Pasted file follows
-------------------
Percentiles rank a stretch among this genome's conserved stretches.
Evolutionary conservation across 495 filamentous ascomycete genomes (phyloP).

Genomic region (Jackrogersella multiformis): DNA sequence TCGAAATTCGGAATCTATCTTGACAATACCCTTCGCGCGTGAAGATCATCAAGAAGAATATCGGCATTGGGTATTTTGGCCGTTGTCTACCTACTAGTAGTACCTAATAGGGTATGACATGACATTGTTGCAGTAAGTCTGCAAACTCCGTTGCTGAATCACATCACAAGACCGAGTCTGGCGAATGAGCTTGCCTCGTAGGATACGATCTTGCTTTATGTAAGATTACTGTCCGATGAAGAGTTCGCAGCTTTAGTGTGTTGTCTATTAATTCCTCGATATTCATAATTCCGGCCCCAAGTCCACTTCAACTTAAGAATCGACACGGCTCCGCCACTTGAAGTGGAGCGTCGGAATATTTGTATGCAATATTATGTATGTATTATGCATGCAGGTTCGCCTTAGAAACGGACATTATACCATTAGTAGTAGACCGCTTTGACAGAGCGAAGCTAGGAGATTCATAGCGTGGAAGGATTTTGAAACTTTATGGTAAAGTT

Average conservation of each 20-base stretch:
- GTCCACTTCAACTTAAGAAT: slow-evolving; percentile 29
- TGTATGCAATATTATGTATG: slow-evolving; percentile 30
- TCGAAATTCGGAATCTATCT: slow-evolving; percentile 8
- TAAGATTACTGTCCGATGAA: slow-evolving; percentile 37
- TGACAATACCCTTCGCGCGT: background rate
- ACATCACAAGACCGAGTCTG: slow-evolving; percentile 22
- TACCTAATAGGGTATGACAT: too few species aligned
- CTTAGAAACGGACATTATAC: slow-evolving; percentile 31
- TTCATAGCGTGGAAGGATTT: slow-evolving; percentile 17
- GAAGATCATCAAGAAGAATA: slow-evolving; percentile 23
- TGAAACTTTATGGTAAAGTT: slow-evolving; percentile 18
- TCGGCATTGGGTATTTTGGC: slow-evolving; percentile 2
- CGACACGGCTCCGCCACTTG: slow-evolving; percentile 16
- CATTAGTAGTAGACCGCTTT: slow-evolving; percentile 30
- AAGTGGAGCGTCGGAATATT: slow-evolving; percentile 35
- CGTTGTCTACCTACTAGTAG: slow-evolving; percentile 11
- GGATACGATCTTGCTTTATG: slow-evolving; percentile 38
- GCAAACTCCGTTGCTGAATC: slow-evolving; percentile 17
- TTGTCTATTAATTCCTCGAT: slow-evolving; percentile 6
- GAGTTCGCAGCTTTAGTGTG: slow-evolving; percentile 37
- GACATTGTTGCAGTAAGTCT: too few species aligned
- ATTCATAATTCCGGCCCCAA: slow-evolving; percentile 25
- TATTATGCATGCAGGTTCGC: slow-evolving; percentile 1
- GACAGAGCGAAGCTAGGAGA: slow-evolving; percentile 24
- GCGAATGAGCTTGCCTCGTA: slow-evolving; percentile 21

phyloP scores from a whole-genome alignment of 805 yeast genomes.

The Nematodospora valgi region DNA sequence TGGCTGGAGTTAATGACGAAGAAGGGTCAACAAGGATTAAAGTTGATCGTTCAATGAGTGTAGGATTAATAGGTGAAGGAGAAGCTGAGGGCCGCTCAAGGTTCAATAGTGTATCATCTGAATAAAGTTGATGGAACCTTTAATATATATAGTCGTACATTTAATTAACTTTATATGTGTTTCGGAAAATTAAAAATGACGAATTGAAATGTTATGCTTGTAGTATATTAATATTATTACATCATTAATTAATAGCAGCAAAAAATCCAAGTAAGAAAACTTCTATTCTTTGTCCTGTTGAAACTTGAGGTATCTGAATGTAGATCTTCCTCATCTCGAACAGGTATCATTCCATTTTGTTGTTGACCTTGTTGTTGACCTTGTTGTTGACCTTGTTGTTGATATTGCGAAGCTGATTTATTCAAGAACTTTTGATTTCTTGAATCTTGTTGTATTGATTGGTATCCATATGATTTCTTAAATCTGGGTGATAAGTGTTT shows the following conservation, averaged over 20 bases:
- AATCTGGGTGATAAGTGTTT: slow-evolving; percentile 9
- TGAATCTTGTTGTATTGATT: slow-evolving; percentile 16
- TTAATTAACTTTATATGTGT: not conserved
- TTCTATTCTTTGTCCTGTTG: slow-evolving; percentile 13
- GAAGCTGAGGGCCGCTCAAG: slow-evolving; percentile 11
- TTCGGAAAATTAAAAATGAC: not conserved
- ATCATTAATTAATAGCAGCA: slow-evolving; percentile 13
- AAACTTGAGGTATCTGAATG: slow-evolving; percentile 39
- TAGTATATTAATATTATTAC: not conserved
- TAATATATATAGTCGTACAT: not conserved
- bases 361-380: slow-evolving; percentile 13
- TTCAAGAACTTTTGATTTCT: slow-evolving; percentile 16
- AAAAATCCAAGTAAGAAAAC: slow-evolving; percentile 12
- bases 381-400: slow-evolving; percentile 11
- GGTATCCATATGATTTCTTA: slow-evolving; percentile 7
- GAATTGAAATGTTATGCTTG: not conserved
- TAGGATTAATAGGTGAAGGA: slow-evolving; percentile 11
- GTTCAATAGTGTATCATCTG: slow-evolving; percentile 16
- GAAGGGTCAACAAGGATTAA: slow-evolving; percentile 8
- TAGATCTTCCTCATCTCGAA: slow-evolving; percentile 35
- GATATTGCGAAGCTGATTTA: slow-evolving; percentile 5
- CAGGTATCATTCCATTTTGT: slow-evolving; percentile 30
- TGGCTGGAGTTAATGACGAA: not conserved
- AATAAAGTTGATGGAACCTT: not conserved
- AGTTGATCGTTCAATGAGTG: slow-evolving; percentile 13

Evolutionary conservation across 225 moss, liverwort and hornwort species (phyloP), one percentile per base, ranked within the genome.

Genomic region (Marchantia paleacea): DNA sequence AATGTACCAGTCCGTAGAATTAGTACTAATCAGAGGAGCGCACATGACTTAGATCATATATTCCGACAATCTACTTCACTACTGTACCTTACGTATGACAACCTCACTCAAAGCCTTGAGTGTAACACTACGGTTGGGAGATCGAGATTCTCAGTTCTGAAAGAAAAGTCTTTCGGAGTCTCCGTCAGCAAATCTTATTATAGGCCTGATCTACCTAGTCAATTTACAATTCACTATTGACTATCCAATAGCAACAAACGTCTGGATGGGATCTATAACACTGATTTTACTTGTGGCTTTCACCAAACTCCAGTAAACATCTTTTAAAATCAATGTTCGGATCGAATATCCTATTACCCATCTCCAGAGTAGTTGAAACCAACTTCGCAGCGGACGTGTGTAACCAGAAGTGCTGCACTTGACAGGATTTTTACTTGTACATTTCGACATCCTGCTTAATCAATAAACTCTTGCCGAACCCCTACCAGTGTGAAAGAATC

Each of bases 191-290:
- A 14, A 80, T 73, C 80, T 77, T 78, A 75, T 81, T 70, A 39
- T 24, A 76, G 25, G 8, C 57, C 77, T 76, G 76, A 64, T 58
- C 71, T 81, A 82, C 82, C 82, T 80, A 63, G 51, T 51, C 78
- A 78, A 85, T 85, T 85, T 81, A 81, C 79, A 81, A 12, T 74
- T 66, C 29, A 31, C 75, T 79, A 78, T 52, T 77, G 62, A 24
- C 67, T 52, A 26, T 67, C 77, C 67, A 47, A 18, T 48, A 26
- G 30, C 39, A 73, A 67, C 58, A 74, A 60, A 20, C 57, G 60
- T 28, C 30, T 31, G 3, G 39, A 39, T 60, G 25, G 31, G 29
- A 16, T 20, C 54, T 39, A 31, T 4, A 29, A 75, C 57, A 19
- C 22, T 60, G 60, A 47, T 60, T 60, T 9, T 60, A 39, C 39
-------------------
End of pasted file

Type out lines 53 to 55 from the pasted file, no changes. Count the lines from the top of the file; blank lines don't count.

- CAGGTATCATTCCATTTTGT: slow-evolving; percentile 30
- TGGCTGGAGTTAATGACGAA: not conserved
- AATAAAGTTGATGGAACCTT: not conserved